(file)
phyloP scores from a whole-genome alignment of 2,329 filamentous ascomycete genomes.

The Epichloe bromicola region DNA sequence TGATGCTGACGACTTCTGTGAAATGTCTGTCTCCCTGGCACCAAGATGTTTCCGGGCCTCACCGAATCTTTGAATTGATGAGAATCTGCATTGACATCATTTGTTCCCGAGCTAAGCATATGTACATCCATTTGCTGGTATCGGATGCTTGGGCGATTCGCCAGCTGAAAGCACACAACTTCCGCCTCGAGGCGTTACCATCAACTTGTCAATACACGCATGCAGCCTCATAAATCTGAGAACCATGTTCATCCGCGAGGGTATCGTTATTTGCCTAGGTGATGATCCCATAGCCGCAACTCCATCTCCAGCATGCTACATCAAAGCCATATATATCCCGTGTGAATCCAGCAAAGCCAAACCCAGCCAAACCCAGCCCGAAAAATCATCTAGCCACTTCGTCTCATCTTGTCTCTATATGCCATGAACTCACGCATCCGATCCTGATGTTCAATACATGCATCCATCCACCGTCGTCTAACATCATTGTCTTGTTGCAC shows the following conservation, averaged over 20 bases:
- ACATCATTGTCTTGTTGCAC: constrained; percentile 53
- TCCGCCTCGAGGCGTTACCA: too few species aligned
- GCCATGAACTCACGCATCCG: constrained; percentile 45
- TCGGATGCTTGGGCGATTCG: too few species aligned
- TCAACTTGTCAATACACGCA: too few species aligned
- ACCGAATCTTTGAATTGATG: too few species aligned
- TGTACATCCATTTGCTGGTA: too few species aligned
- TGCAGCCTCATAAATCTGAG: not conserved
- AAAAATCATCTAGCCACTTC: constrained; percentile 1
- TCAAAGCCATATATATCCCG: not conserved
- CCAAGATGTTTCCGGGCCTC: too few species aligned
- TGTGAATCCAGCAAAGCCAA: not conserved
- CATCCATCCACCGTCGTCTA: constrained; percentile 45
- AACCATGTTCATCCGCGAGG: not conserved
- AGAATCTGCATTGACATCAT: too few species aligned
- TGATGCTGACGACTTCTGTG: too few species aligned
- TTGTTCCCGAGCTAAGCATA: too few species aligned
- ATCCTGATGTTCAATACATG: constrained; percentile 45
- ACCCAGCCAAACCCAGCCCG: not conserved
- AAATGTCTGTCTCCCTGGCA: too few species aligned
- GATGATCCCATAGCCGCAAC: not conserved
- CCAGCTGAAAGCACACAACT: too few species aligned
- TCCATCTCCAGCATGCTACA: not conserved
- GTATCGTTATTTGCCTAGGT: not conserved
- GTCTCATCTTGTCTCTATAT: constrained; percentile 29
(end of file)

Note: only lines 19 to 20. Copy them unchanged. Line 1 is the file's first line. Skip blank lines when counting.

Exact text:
- TTGTTCCCGAGCTAAGCATA: too few species aligned
- ATCCTGATGTTCAATACATG: constrained; percentile 45